Even before Abercrombie arrived, R&D was drastically revamped. Roche still prides itself on cutting-edge research, but it’s hedging its bets by pursuing more standard types of research in osteoporosis and anemia. It also tries to pull the plug on disappointing drugs sooner. Among the most promising prospects are CERA (Continuous Erythropoiesis Receptor Activator) for anemia, Bondronat for osteoporosis, the still-unnamed R450 for stress urinary incontinence (most common in women) and MRA for rheumatoid arthritis. Much excitement also has revolved around the colorectal cancer drug Avastin, being developed by Genentech, in which Roche owns a majority stake. For his part, Abercrombie refuses to single out any particular bright hopes among the 195 projects in development, insisting that the company has “a well-balanced, very healthy research pipeline that has the right number and types of projects at the right stages of development.”
But most of the eye-catching prospects are still in the middle or early stages of clinical testing. Abercrombie says they will be hitting “milestone” decision points in 12 to 18 months.
As another potential problem, most of Roche’s recent signature products-including the breast cancer drug Herceptin, Pegasys and Fuzeon-are considered specialty treatments with narrow markets. For instance, just under 1 million Americans have AIDS and 2.7 million have hepatitis C; by contrast, there are fully 33 million potential American customers for a diabetes drug and perhaps 38 million for a cardiovascular drug. In its pipeline, Roche is aiming for some bigger markets, including osteoporosis, depression, diabetes and asthma. But when it tried to branch out to broader markets in recent years, it rarely succeeded. The narrow focus of its product line means it’s tough for Roche to come up with drugs that sell $500 million to $1 billion a year.
That, in turn, means Roche will have trouble breaking out of the second tier. Right now, it has only one drug, Genentech’s Rituxan, counted among the world’s 50 best-selling prescription drugs as tracked by Med Ad News. In listings of the world’s 500 largest companies, it also falls in the lower half of its industry. Those ratings make it prime merger bait. Novartis, headquartered across town in Basel, owns a 32.7 percent stake and has made no secret of the fact that it would love to own the rest. CEO Humer and the founding Hoffman-LaRoche family are resisting all merger talk.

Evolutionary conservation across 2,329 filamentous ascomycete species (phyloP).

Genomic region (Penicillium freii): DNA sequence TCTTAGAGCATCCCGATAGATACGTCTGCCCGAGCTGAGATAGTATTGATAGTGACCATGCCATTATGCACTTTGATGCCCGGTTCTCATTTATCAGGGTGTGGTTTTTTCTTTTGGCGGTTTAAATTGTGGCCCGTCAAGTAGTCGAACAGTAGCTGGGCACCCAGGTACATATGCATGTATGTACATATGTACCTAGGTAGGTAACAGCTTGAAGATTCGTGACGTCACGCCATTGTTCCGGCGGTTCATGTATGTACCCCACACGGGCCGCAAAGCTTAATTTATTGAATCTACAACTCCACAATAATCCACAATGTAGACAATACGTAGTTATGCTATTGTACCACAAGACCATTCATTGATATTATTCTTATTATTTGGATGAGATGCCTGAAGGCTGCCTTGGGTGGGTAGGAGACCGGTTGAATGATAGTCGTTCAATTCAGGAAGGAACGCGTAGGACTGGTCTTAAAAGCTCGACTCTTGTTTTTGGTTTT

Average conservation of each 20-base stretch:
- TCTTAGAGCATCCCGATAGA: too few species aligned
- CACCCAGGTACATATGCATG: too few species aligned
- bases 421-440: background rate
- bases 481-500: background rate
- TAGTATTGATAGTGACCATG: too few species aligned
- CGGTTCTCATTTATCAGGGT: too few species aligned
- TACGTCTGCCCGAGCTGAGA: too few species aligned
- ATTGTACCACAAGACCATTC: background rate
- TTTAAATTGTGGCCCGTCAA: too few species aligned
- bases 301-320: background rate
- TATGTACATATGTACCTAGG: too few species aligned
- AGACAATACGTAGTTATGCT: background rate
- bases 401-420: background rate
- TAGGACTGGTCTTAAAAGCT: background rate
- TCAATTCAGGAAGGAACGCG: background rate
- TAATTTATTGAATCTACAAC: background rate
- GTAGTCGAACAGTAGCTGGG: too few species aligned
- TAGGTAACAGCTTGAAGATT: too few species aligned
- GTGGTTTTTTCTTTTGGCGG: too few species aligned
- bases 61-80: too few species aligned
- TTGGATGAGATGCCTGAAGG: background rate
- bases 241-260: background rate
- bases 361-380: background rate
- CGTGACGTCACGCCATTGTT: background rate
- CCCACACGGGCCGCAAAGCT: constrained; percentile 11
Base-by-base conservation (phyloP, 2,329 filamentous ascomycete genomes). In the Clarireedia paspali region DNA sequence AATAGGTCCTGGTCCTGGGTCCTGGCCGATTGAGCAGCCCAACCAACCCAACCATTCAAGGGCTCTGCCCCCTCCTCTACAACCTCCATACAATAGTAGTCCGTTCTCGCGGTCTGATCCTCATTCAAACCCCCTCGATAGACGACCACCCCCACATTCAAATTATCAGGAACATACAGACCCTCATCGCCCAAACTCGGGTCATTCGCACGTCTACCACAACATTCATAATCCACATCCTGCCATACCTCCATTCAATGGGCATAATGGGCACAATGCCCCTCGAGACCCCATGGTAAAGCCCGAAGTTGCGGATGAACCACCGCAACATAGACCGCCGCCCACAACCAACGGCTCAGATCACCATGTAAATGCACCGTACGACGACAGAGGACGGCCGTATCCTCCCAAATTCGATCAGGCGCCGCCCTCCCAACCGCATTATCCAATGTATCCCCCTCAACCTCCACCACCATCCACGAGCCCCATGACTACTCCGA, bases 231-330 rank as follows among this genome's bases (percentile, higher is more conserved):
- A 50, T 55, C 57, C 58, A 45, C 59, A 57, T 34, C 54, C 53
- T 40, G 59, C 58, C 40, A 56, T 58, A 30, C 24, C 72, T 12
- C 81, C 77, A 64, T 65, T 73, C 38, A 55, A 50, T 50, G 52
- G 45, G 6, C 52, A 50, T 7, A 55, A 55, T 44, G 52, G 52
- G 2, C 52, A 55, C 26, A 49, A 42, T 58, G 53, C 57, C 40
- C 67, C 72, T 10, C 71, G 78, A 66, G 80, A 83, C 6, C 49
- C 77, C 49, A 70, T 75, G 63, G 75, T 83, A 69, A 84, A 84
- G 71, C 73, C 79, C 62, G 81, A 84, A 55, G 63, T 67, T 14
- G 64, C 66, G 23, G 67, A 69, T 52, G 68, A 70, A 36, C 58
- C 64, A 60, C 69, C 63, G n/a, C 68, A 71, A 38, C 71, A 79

Nor does Abercrombie call all the shots on R&D. It’s a strange position: on the one hand, he is charged with ensuring Roche’s success in the U.S.; on the other hand, he doesn’t have the final say in R&D. Research is done throughout the world. Key decisions are made by two committees in Basel, the pharmaceutical executive committee and the lifecycle committee. Abercrombie is a member of the former, while his boss, pharmaceuticals division chief William M. Burns, sits on the latter.
But Abercrombie clearly has more influence than any other regional chief. “All I have to do is pick up the phone and call my boss,” he says. “The significance and importance of the U.S. market are recognized by everyone.” Agrees Humer: “I don’t give marching orders. I am a firm believer that I can’t solve problems 10,000 miles away.”
Abercrombie gets even more deeply involved in R&D in Nutley, which includes depression, asthma, anemia and nausea. People who knew Abercrombie at Merck say they can see why he’s been so effective. “His interpersonal skills are superb,” says J. Martin Carroll, president and CEO of Boehringer Ingelheim Pharmaceuticals Inc., who worked with Abercrombie at Merck. No one would call Abercrombie the back-slapping type; rather, he’s described almost universally as “a class act” and “a gentleman,” with a sharp, analytical mind – maybe too analytical. “He can drive people crazy. He was always involved in the details,” says Kevin Lokay, head of the oncology business unit at Glaxo, who was one of Abercrombie’s closest colleagues at Merck.
Being so meticulous about details may not be such a bad trait for a CEO in an industry that relies on precise science. For Roche to continue pulling out of its slump, it could take all of Abercrombie’s meticulousness, personal skills and marketing savvy. And then some.
Fran Hawthorne is the author of The Merck Druggernaut: The Inside Story of a Pharmaceutical Giant (John Wiley and Sons).